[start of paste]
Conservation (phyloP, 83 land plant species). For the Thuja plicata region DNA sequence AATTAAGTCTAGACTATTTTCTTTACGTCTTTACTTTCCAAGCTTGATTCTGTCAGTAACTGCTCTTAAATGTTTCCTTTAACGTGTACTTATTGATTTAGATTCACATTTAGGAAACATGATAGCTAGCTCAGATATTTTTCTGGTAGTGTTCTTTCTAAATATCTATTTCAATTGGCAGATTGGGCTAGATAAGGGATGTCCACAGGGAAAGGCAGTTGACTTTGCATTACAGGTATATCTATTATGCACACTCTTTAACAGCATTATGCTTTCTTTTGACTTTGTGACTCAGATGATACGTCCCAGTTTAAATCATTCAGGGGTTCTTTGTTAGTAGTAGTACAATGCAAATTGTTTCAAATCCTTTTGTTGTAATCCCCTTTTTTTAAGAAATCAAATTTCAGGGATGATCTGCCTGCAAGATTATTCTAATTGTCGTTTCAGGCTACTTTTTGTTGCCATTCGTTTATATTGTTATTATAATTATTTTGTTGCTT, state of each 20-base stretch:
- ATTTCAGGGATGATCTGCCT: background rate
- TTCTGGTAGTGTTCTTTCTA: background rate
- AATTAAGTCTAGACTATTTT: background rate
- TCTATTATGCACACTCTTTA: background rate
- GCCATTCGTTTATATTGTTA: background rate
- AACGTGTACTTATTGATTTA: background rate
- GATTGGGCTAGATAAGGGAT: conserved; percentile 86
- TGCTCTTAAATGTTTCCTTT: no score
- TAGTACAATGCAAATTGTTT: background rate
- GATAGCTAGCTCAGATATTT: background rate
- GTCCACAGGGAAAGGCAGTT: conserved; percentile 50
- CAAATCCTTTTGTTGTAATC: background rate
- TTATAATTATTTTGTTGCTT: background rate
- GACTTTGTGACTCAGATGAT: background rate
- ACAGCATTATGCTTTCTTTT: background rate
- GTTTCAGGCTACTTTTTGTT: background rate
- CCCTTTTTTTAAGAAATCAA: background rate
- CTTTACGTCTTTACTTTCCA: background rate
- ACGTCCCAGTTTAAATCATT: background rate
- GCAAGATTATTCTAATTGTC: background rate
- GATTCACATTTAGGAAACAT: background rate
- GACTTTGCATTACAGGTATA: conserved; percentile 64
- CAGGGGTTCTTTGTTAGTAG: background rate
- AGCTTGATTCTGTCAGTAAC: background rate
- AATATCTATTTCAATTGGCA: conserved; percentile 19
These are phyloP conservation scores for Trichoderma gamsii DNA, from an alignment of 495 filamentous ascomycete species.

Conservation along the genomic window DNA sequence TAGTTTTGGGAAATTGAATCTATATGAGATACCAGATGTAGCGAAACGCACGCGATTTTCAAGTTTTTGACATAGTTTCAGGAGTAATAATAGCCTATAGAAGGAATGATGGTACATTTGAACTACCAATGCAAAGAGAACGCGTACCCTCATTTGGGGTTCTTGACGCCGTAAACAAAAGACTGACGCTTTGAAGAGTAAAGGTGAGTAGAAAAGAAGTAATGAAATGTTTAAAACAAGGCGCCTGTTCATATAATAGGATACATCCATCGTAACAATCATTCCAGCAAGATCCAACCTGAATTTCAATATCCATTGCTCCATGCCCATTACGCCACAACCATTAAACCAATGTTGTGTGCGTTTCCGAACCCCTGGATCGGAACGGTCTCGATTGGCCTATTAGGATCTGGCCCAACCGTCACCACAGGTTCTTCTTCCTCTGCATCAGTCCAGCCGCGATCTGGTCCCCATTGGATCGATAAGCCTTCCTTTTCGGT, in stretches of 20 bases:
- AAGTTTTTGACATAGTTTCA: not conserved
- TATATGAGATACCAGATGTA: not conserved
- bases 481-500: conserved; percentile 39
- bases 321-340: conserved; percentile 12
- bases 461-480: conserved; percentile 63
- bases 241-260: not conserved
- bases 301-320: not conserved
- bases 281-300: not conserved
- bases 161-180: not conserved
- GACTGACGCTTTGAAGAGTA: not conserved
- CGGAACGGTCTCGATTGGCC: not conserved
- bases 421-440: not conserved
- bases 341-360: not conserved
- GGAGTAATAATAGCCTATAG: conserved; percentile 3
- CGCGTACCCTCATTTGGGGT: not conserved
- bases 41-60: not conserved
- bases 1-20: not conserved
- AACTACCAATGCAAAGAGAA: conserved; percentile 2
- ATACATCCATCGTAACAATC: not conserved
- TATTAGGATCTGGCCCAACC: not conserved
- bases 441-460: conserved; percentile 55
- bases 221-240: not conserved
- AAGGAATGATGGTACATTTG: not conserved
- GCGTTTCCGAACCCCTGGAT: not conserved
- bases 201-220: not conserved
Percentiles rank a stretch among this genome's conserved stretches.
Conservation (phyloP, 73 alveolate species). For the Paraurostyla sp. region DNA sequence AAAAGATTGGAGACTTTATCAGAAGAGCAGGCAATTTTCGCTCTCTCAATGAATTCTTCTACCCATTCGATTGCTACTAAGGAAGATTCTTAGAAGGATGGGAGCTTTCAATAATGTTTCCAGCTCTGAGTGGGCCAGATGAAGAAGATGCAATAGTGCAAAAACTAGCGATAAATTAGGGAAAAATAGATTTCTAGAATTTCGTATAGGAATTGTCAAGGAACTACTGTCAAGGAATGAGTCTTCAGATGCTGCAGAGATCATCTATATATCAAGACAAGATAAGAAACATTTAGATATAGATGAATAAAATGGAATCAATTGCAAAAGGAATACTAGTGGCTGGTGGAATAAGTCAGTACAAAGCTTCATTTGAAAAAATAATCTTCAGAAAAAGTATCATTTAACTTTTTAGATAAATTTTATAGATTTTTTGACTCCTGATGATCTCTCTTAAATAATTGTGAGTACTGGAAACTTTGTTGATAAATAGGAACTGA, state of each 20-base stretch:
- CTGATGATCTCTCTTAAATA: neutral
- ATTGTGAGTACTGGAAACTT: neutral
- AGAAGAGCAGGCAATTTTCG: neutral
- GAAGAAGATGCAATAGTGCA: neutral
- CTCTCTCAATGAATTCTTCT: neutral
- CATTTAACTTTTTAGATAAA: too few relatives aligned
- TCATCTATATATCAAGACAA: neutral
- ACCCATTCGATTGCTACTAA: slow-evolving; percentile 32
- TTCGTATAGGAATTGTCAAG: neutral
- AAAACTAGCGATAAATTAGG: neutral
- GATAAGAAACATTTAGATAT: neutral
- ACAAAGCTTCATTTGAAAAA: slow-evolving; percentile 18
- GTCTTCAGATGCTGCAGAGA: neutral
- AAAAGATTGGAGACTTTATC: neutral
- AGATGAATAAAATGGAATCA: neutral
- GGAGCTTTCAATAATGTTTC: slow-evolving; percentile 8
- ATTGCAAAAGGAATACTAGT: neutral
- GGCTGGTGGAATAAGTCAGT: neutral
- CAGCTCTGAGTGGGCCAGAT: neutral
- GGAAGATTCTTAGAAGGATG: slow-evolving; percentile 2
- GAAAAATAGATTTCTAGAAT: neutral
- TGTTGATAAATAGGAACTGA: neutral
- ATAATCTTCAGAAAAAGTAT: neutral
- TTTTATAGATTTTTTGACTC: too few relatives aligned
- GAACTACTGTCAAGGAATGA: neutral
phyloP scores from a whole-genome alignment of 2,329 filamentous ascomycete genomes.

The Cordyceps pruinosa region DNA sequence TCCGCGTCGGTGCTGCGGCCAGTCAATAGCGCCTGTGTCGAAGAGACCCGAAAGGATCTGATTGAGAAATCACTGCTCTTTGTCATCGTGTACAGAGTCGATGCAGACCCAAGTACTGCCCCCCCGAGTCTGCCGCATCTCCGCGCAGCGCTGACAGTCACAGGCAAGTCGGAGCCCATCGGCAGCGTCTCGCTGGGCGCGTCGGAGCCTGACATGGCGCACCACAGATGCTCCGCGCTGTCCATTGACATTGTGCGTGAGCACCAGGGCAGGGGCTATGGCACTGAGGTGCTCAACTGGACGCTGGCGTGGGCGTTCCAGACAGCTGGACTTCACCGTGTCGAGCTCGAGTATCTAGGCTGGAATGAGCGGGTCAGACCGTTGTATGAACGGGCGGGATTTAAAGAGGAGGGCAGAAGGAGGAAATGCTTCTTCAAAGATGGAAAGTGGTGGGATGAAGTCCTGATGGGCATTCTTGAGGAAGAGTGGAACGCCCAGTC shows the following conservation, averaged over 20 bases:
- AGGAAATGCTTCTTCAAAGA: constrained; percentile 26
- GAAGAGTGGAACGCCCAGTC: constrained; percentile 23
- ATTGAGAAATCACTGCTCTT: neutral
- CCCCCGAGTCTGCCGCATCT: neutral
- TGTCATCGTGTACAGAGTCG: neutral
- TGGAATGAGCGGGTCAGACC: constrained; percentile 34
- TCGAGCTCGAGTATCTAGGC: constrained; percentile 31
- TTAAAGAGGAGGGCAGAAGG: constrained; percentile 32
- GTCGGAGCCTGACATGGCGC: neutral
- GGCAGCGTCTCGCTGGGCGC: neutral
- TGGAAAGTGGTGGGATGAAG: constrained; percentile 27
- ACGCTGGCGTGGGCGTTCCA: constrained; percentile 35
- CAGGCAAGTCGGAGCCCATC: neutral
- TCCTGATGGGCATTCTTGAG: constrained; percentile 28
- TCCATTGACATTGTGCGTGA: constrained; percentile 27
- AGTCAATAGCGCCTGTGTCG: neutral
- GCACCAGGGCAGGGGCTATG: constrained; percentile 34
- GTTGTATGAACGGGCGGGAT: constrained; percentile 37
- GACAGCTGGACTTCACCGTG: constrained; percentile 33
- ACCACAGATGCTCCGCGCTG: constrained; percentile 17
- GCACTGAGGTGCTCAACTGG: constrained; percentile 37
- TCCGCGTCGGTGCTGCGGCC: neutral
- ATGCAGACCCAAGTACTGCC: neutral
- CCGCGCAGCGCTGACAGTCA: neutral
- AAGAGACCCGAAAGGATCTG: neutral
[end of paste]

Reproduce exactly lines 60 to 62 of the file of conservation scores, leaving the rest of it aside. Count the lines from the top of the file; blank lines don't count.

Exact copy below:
- CTCTCTCAATGAATTCTTCT: neutral
- CATTTAACTTTTTAGATAAA: too few relatives aligned
- TCATCTATATATCAAGACAA: neutral